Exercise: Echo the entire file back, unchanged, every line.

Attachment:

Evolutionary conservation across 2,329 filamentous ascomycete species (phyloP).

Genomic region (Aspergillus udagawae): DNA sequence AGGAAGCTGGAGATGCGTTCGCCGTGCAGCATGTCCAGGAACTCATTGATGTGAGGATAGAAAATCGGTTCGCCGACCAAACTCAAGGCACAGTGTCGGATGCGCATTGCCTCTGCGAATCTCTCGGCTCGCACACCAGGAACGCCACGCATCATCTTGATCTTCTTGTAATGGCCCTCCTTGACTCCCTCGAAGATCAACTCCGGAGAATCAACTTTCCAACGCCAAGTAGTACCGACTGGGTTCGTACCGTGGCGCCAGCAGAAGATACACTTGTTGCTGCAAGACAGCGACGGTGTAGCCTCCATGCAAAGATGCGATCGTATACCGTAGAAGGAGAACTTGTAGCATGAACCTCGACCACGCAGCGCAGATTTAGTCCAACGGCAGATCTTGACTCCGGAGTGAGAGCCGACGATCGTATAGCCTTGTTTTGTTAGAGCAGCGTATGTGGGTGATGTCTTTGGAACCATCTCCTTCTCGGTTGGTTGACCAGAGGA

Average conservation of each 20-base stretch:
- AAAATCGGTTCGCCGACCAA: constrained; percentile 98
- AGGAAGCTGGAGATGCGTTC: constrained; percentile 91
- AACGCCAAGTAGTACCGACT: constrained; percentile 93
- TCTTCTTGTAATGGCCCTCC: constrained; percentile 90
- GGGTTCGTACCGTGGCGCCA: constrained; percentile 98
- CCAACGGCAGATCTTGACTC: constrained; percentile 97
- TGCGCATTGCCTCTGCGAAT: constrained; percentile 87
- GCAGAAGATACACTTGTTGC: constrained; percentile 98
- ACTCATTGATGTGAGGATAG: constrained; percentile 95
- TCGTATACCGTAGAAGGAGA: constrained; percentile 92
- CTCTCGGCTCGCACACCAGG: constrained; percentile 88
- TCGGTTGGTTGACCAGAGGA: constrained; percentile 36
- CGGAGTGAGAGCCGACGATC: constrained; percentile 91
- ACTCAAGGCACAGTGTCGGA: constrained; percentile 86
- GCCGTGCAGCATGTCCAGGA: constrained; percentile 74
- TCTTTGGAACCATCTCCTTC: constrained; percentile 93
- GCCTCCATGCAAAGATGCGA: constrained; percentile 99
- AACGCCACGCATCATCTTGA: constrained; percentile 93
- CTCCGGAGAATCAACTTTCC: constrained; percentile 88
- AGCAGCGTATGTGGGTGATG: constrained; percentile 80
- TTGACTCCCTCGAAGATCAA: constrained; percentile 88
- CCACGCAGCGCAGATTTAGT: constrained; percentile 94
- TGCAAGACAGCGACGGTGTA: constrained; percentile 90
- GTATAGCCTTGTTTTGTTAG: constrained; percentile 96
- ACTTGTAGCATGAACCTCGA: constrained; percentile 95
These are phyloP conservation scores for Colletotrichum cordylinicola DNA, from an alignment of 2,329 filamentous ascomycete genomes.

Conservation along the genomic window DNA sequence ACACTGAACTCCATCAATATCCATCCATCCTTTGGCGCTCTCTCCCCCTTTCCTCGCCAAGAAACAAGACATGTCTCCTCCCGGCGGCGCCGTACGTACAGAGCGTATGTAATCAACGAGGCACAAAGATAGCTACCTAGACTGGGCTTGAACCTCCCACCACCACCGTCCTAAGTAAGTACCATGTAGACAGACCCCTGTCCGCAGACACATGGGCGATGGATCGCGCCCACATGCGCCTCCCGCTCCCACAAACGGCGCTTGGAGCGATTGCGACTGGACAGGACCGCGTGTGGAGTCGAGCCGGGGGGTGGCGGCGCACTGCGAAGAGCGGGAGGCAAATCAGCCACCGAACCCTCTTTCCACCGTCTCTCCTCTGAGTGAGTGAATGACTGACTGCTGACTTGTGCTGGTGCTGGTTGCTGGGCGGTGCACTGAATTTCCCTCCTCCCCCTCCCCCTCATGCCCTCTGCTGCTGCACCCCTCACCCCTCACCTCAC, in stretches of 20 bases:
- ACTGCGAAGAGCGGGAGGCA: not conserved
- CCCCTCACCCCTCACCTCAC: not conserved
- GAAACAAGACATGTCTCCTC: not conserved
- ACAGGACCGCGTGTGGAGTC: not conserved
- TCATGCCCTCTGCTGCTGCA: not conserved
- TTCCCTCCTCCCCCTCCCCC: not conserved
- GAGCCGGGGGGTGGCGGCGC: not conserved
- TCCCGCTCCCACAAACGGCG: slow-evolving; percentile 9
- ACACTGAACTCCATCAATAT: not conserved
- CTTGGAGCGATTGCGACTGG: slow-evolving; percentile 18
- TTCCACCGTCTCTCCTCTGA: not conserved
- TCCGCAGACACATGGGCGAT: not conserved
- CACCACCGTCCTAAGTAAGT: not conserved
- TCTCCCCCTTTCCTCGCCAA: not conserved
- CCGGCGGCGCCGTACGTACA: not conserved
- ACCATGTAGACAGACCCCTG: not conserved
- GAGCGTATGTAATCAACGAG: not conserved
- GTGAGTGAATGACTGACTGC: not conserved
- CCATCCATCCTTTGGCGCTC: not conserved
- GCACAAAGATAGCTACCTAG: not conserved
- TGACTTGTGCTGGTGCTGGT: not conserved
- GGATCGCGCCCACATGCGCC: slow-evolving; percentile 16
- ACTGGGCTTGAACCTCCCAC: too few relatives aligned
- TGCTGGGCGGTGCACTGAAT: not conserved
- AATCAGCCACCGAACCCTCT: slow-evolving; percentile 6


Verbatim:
Evolutionary conservation across 2,329 filamentous ascomycete species (phyloP).

Genomic region (Aspergillus udagawae): DNA sequence AGGAAGCTGGAGATGCGTTCGCCGTGCAGCATGTCCAGGAACTCATTGATGTGAGGATAGAAAATCGGTTCGCCGACCAAACTCAAGGCACAGTGTCGGATGCGCATTGCCTCTGCGAATCTCTCGGCTCGCACACCAGGAACGCCACGCATCATCTTGATCTTCTTGTAATGGCCCTCCTTGACTCCCTCGAAGATCAACTCCGGAGAATCAACTTTCCAACGCCAAGTAGTACCGACTGGGTTCGTACCGTGGCGCCAGCAGAAGATACACTTGTTGCTGCAAGACAGCGACGGTGTAGCCTCCATGCAAAGATGCGATCGTATACCGTAGAAGGAGAACTTGTAGCATGAACCTCGACCACGCAGCGCAGATTTAGTCCAACGGCAGATCTTGACTCCGGAGTGAGAGCCGACGATCGTATAGCCTTGTTTTGTTAGAGCAGCGTATGTGGGTGATGTCTTTGGAACCATCTCCTTCTCGGTTGGTTGACCAGAGGA

Average conservation of each 20-base stretch:
- AAAATCGGTTCGCCGACCAA: constrained; percentile 98
- AGGAAGCTGGAGATGCGTTC: constrained; percentile 91
- AACGCCAAGTAGTACCGACT: constrained; percentile 93
- TCTTCTTGTAATGGCCCTCC: constrained; percentile 90
- GGGTTCGTACCGTGGCGCCA: constrained; percentile 98
- CCAACGGCAGATCTTGACTC: constrained; percentile 97
- TGCGCATTGCCTCTGCGAAT: constrained; percentile 87
- GCAGAAGATACACTTGTTGC: constrained; percentile 98
- ACTCATTGATGTGAGGATAG: constrained; percentile 95
- TCGTATACCGTAGAAGGAGA: constrained; percentile 92
- CTCTCGGCTCGCACACCAGG: constrained; percentile 88
- TCGGTTGGTTGACCAGAGGA: constrained; percentile 36
- CGGAGTGAGAGCCGACGATC: constrained; percentile 91
- ACTCAAGGCACAGTGTCGGA: constrained; percentile 86
- GCCGTGCAGCATGTCCAGGA: constrained; percentile 74
- TCTTTGGAACCATCTCCTTC: constrained; percentile 93
- GCCTCCATGCAAAGATGCGA: constrained; percentile 99
- AACGCCACGCATCATCTTGA: constrained; percentile 93
- CTCCGGAGAATCAACTTTCC: constrained; percentile 88
- AGCAGCGTATGTGGGTGATG: constrained; percentile 80
- TTGACTCCCTCGAAGATCAA: constrained; percentile 88
- CCACGCAGCGCAGATTTAGT: constrained; percentile 94
- TGCAAGACAGCGACGGTGTA: constrained; percentile 90
- GTATAGCCTTGTTTTGTTAG: constrained; percentile 96
- ACTTGTAGCATGAACCTCGA: constrained; percentile 95
These are phyloP conservation scores for Colletotrichum cordylinicola DNA, from an alignment of 2,329 filamentous ascomycete genomes.

Conservation along the genomic window DNA sequence ACACTGAACTCCATCAATATCCATCCATCCTTTGGCGCTCTCTCCCCCTTTCCTCGCCAAGAAACAAGACATGTCTCCTCCCGGCGGCGCCGTACGTACAGAGCGTATGTAATCAACGAGGCACAAAGATAGCTACCTAGACTGGGCTTGAACCTCCCACCACCACCGTCCTAAGTAAGTACCATGTAGACAGACCCCTGTCCGCAGACACATGGGCGATGGATCGCGCCCACATGCGCCTCCCGCTCCCACAAACGGCGCTTGGAGCGATTGCGACTGGACAGGACCGCGTGTGGAGTCGAGCCGGGGGGTGGCGGCGCACTGCGAAGAGCGGGAGGCAAATCAGCCACCGAACCCTCTTTCCACCGTCTCTCCTCTGAGTGAGTGAATGACTGACTGCTGACTTGTGCTGGTGCTGGTTGCTGGGCGGTGCACTGAATTTCCCTCCTCCCCCTCCCCCTCATGCCCTCTGCTGCTGCACCCCTCACCCCTCACCTCAC, in stretches of 20 bases:
- ACTGCGAAGAGCGGGAGGCA: not conserved
- CCCCTCACCCCTCACCTCAC: not conserved
- GAAACAAGACATGTCTCCTC: not conserved
- ACAGGACCGCGTGTGGAGTC: not conserved
- TCATGCCCTCTGCTGCTGCA: not conserved
- TTCCCTCCTCCCCCTCCCCC: not conserved
- GAGCCGGGGGGTGGCGGCGC: not conserved
- TCCCGCTCCCACAAACGGCG: slow-evolving; percentile 9
- ACACTGAACTCCATCAATAT: not conserved
- CTTGGAGCGATTGCGACTGG: slow-evolving; percentile 18
- TTCCACCGTCTCTCCTCTGA: not conserved
- TCCGCAGACACATGGGCGAT: not conserved
- CACCACCGTCCTAAGTAAGT: not conserved
- TCTCCCCCTTTCCTCGCCAA: not conserved
- CCGGCGGCGCCGTACGTACA: not conserved
- ACCATGTAGACAGACCCCTG: not conserved
- GAGCGTATGTAATCAACGAG: not conserved
- GTGAGTGAATGACTGACTGC: not conserved
- CCATCCATCCTTTGGCGCTC: not conserved
- GCACAAAGATAGCTACCTAG: not conserved
- TGACTTGTGCTGGTGCTGGT: not conserved
- GGATCGCGCCCACATGCGCC: slow-evolving; percentile 16
- ACTGGGCTTGAACCTCCCAC: too few relatives aligned
- TGCTGGGCGGTGCACTGAAT: not conserved
- AATCAGCCACCGAACCCTCT: slow-evolving; percentile 6